I’d like maybe an inch more ease at the waist. This is probably because I drank too much wine on vacation, after I had cut and started sewing this dress 😂 Note to self: don’t start a garment before vacation … or if you do, add a bit of extra ease.

Overall, I’m super happy with this dress! I love the center front darts. They feel almost regal and very retro, and I’m here for it.

Busty Pattern Review + One Pattern, Two Bodies | Love Notions Sunday Romper

Today, I’m pretty damn thrilled to collaborate with Camilla, the gorgeous qween behind She/We Sew Fabulous!

It’s no secret that Camilla and I look different. I’m an hourglass, with an emphasis on the top — giant boobs, small waist, pretty big hips. Camilla describes herself as “a Mediterranean gal with big hips and small boobs.” So we thought it would be fun to try making the same pattern and see how it looks on our very different body types!

Here are Camilla’s super fun versions!

Doesn’t Camilla look great?! Most importantly, she loves the romper! So much, she made it twice. And I agree with her assessment that it looks amazing on her!

I’ve had this pattern forever, so I was excited to use it! I grabbed some Girl Charlee pineapple print cotton spandex from my stash — originally slated to be a Charm Barbie bodysuit, but then I fell out of love with that pattern and with Charm — and I was off!

The Sunday romper comes with two bust options — a regular front and a full bust front. Camilla used the regular front, while I used the full bust one.

Time for some honesty: I don’t hate mine, but I can’t say I love it either.

The photos I chose for this blog are the most flattering photos I could get, but here’s how I feel in it:

Basically, I feel a little like … shapeless? I prefer garments that clearly define my waist, and this particular garment has too much fabric at the top to do that well. It feels like it goes out at my bust and, despite the elasticated waist, doesn’t really come back in until my hips. So I get a square shape that I don’t prefer.

If I were to make it again, I would shorten the bodice substantially, since getting rid of some of that extra fabric would help me love it a lot more. (When I tuck in the top a bit, I get a shape I actually quite like!)

The original pattern also had the shorts going much longer, as you can see in Camilla’s pictures. But I felt very frumpy with longer shorts, and honestly was on my way to totally hating this romper, so I chopped them to the tiniest inseam. Here’s what my romper looked like before I chopped the shorts:

If you ask me, shaving off the shorts saved this romper for me. It went from 🥴 to 🤔 in my book! I won’t reach for 🤔 regularly, but I’ll definitely wear it sometimes. I’d have probably donated 🥴.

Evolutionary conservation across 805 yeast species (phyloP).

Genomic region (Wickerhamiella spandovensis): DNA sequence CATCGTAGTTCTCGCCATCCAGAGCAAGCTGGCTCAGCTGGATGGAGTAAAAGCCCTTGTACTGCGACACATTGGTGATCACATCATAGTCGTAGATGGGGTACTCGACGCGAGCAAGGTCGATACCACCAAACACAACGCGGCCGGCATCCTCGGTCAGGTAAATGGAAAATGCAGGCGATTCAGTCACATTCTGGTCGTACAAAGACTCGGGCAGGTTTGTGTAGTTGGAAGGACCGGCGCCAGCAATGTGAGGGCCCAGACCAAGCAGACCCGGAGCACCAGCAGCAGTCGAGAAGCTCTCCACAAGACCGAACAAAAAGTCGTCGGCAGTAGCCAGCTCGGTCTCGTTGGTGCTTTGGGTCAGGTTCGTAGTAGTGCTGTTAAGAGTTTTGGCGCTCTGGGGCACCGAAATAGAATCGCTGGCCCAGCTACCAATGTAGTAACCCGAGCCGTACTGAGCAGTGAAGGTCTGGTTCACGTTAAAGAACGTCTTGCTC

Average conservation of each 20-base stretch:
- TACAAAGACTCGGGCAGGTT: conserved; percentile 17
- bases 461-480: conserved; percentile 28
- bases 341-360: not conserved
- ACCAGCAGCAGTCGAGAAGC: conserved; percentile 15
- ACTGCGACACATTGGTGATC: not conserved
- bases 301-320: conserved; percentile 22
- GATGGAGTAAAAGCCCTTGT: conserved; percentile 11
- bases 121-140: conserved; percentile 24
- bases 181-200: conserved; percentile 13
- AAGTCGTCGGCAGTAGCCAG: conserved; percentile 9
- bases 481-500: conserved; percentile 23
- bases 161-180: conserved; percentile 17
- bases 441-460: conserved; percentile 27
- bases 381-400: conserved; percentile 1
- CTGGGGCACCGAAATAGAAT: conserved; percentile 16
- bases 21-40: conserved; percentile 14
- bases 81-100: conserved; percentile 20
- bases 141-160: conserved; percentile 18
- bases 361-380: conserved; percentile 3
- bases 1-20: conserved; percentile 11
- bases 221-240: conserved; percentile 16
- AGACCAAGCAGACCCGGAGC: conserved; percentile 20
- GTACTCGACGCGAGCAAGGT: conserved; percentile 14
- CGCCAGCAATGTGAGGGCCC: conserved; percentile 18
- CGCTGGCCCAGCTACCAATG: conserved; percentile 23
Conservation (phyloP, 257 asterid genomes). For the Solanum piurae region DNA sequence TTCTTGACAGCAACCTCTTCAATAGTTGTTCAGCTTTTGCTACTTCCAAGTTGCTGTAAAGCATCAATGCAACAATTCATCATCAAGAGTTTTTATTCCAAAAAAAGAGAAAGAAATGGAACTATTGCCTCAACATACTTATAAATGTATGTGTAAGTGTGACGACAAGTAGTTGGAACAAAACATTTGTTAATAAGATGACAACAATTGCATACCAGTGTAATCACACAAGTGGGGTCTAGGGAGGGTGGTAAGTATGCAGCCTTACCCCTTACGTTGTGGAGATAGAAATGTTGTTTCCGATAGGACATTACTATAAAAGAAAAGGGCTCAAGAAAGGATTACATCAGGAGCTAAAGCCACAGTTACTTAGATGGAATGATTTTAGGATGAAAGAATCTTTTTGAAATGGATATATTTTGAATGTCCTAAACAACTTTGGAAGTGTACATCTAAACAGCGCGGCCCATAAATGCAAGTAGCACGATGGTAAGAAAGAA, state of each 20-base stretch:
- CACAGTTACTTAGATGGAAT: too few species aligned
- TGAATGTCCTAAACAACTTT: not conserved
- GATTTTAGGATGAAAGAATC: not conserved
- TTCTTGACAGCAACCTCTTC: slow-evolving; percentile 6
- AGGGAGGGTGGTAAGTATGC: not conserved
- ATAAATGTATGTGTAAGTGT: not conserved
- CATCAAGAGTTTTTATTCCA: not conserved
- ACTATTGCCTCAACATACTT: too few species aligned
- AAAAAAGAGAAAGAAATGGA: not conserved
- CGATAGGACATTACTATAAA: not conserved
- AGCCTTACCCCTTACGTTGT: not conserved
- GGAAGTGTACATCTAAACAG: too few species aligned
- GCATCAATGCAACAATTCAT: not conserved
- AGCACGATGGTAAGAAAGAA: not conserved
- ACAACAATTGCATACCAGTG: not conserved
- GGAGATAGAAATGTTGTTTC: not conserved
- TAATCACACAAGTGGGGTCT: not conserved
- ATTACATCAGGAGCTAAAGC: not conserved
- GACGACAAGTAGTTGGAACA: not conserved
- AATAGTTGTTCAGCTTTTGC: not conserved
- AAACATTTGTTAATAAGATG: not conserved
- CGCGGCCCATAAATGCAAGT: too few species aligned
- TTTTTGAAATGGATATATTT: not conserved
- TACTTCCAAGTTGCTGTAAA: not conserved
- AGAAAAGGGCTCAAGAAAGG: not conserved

There are a few things I love about this romper though. Namely, it’s suuuuuper comfy and it has pockets! And I honestly think it’s perfect for a day on the beach, as a swimsuit cover or just for lounging.

Camilla LOVES hers, though, and I agree that it’s super flattering on her body. As she puts it, she loved it so much she made it twice! Just goes to show that fit is one thing — both of our rompers technically fit — but some patterns are just going to work better on some bodies. (Though, I want to say, this is a matter of preference! Any body can wear any garment! It’s really a question of whether the wearer enjoys wearing it!)

Sewing the Sunday Romper was pretty straight forward. Camilla opted for her serger and coverstitch, but y’all know I hate serging, and I don’t have a coverstitch. So I used my Pfaff Ambition 620 on a narrow zigzag for most of this garment. (I prefer the narrow zigzag over a lightning stitch or a stretch straight stitch.) The neck band was the trickiest part for me, but it wasn’t too bad!

This was such a fun experiment, and I’m glad Camilla and I teamed up to do this! I hope we do it again! I got to try a new pattern and ended up with a garment I’ll definitely wear to the beach, as well as any time I need a comfy frock.

I want to note one more time: “flattering” is a social construct, and we all have different ways of defining it. For me, this romper isn’t the most flattering on my body because it doesn’t fit my preferences and because I don’t feel super confident in it. But I don’t buy into the idea that only certain bodies can wear certain styles. That’s rubbish! This romper could totally work on another busty body, and other people might even prefer the way this hugs the body!